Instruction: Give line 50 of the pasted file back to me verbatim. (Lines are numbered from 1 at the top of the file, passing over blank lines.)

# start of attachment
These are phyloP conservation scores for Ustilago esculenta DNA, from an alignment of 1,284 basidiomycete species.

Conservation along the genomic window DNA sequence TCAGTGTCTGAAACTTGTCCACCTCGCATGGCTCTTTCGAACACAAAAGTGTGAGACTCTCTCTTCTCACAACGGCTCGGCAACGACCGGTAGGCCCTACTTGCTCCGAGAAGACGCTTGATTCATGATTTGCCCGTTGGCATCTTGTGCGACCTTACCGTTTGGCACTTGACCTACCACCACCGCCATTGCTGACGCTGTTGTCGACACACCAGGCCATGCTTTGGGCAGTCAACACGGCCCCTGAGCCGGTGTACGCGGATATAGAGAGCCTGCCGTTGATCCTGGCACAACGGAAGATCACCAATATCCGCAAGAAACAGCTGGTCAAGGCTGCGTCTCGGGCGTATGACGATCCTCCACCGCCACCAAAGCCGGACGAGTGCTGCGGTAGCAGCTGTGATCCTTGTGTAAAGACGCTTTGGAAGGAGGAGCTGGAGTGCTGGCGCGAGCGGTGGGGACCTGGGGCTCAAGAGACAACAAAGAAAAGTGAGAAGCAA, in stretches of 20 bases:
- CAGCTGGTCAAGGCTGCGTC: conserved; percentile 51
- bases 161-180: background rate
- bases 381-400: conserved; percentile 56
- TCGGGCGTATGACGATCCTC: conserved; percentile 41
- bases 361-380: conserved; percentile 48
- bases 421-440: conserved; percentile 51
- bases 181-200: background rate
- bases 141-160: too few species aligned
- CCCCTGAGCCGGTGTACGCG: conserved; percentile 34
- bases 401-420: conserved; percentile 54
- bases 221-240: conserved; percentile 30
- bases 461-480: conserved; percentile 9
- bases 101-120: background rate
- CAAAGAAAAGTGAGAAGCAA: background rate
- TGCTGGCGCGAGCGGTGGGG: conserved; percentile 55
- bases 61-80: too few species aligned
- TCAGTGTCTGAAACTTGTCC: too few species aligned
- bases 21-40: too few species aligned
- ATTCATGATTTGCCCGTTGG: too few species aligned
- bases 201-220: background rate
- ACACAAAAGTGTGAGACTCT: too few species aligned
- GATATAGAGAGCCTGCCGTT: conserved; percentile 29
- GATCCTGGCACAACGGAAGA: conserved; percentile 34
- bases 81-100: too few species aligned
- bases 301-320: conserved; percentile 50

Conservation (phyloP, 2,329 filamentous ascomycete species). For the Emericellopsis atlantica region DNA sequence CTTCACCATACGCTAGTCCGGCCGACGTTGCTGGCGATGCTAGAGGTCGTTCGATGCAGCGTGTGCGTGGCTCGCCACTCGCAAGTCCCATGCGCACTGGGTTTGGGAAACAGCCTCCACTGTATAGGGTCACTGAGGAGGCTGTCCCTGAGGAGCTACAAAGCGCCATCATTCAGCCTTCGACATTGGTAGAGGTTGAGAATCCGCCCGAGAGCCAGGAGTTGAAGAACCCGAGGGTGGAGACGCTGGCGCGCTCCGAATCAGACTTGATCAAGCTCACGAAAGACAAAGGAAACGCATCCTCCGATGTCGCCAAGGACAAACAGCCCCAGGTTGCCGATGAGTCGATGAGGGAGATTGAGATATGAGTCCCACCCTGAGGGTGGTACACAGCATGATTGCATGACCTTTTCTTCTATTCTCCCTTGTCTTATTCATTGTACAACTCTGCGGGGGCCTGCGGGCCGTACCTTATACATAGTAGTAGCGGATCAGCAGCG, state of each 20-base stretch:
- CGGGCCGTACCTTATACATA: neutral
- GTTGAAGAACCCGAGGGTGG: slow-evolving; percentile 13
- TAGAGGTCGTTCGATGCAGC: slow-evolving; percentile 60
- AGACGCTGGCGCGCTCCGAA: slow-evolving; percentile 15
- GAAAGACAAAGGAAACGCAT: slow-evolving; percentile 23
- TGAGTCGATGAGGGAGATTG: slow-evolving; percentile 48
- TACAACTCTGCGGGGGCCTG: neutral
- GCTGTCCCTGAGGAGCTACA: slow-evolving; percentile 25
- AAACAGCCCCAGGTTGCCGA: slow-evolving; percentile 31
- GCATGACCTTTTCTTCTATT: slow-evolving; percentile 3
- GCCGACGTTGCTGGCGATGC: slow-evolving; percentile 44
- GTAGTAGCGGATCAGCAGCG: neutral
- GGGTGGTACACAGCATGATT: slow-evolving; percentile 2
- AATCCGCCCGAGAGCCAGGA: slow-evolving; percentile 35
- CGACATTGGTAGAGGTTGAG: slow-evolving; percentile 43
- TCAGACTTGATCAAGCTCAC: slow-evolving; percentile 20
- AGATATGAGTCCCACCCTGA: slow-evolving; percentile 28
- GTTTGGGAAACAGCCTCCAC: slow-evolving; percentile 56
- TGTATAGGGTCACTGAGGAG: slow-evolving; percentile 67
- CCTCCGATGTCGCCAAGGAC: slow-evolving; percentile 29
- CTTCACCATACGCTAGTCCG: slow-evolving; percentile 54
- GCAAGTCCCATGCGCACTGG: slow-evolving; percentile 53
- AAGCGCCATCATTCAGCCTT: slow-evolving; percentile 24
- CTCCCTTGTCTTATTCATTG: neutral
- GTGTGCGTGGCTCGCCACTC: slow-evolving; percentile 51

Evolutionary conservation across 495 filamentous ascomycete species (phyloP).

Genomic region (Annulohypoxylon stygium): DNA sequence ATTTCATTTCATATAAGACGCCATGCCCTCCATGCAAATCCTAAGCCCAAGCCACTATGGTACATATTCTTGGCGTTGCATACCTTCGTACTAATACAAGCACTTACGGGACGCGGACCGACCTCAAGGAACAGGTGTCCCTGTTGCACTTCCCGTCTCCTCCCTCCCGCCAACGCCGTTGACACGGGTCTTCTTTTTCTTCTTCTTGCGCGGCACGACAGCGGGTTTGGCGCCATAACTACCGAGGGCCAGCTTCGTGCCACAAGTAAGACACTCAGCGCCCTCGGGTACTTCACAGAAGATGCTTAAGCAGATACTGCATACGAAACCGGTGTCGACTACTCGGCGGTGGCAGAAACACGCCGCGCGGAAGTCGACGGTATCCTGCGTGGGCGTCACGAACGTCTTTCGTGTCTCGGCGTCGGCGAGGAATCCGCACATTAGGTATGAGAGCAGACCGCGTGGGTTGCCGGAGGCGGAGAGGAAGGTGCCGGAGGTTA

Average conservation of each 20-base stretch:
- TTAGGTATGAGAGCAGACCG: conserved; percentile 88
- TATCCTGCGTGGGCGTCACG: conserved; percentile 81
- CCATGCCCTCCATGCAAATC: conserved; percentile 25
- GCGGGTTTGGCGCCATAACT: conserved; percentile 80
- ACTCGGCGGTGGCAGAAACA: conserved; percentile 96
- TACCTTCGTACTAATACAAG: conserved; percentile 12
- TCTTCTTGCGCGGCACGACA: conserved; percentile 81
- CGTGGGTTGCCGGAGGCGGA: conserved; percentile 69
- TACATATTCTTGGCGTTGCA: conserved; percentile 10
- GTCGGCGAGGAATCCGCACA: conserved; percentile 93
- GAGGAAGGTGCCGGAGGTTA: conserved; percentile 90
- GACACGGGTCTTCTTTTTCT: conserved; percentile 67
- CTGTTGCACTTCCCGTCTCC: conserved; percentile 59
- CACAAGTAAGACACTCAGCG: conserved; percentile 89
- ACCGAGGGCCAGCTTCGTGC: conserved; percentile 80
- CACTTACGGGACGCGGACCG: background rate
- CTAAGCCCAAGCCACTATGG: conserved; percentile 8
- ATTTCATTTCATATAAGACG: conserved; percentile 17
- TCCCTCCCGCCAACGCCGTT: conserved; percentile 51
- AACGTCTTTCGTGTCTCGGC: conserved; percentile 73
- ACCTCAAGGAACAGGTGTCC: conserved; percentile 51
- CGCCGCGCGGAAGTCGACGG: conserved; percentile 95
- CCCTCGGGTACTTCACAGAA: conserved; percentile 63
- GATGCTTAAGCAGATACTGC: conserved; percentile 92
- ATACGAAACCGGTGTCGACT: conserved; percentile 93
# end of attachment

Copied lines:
- GCAAGTCCCATGCGCACTGG: slow-evolving; percentile 53